(2) Reseach and Development Department, Shaanxi Haitian Pharmaceutical Limited Company, Xianyang 712000, China

(3) College of Chemistry and Pharmacy, North West Agriculture and Forestry University, Xi'an 710000, China

(4) Department of General Surgery, Wuhan No. 1 Hospital, No. 215 Zhongshan Road, Wuhan 43000, China

Correspondence should be addressed to Siwang Wang; wangsiw@fmmu.edu.cn and Fei Chen; chen_feil980@163.com

Received 23 January 2018; Revised 21 June 2018; Accepted 11 July 2018; Published 16 August 2018

Academic Editor: Gulam Waris

Caption: Figure 1: Antiviral activity evaluation of SAM against CVA16 infection in mice. Different groups of 5-day-old BALB/c mice were inoculated i.p. with 2 * [10.sup.6] TCID50 of CA16 or with PBS. The inoculated mice were monitored daily for (a) survival and (b) clinical scores. Clinical scores were graded as follows: 0, healthy; 1, reduced mobility; 2, limb weakness; 3, paralysis; 4, death. (c) The virus load in the brain, blood, heart, skeletal muscle, and lungs was measured by real-time PCR. Results are expressed as viral RNA copies/mg tissue or [micro]l blood. (d) Effects of SAM on virus load in brain. Results are expressed as viral RNA copies/mg tissue. ## P<0.01 versus control group; ** P<0.01 versus model group.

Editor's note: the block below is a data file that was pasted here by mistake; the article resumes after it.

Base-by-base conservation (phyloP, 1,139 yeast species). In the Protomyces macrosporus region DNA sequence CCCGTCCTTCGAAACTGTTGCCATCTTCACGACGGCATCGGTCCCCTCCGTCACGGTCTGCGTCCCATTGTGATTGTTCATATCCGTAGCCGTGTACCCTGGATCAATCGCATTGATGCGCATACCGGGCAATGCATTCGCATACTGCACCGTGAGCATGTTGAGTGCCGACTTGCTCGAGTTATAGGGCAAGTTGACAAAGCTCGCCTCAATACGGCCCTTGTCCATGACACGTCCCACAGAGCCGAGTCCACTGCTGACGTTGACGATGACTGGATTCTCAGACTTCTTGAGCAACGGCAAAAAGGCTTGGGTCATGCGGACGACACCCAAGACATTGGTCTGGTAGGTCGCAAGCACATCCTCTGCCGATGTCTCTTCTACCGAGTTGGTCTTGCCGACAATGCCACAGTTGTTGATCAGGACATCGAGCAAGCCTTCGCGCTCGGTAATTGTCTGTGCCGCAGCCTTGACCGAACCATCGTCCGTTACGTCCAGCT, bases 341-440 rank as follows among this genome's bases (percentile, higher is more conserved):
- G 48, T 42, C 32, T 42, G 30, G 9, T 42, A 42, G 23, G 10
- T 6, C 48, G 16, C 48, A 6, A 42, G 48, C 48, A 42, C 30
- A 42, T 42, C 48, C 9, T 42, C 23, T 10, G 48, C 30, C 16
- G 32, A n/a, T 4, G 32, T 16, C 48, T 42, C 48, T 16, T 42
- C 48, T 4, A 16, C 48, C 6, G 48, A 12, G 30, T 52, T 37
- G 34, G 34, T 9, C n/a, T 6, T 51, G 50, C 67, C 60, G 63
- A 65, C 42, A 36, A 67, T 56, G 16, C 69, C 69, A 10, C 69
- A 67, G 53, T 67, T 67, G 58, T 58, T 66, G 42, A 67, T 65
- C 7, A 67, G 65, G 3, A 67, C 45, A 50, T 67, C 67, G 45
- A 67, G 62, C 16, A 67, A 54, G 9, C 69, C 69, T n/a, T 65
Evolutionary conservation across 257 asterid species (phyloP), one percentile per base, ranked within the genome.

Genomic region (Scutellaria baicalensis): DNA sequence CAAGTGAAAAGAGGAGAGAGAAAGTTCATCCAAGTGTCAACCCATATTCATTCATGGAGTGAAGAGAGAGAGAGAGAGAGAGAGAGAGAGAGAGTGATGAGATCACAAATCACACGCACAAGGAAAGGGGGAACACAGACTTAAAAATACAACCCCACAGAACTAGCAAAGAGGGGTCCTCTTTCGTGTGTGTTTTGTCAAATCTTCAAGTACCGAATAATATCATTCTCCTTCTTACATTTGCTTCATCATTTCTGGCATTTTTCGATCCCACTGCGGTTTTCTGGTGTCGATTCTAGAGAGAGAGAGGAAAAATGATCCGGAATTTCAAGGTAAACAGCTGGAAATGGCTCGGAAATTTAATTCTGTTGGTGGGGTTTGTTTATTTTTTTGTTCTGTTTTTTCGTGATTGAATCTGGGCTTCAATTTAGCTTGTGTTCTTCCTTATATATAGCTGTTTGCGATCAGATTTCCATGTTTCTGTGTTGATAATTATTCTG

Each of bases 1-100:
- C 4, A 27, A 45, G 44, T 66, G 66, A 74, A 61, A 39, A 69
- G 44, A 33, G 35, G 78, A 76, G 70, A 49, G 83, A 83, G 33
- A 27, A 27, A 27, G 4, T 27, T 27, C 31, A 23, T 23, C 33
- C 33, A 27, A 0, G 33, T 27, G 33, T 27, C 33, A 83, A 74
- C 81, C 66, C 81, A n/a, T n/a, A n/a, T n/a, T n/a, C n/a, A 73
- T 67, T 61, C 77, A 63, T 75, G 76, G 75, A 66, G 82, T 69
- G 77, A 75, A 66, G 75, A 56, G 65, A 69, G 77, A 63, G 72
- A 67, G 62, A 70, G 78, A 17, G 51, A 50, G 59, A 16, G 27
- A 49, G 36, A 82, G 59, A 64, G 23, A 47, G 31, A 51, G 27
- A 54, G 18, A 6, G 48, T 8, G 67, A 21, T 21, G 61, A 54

Caption: Figure 2: Effects of SAM on virus load in blood, muscle, heart, and lung. The virus load in the blood, heart, skeletal muscle, and lungs was measured by real-time PCR. (a) Virus load in blood. (b) Virus load in muscle. (c) Virus load in heart. (d) Virus load in lung. Results are expressed as viral RNA copies/mg tissue or [micro]l blood. ## P<0.01 versus control group; ** P<0.01 versus model group.

Caption: Figure 3: Effect of SAM on apoptosis in brain subjected to CA16 infection. Different groups of 1-day-old BALB/c mice were inoculated i.p. with 2 * [10.sup.6] TCID50 of CA16 or with PBS, then SAM were i.p. given for 15 days. (a) Effects of SAM on virus load in brain. LDH (b), CK-MB (c), and caspase 3 levels (d) in serum were detected by the corresponding kits according to the instructions. (e) Cleaved-caspase 3, Bax, and Bcl-2 expression in brain were measured by Western blotting. ## P<0.01 versus control group; * P<0.05; ** P<0.01 versus model group.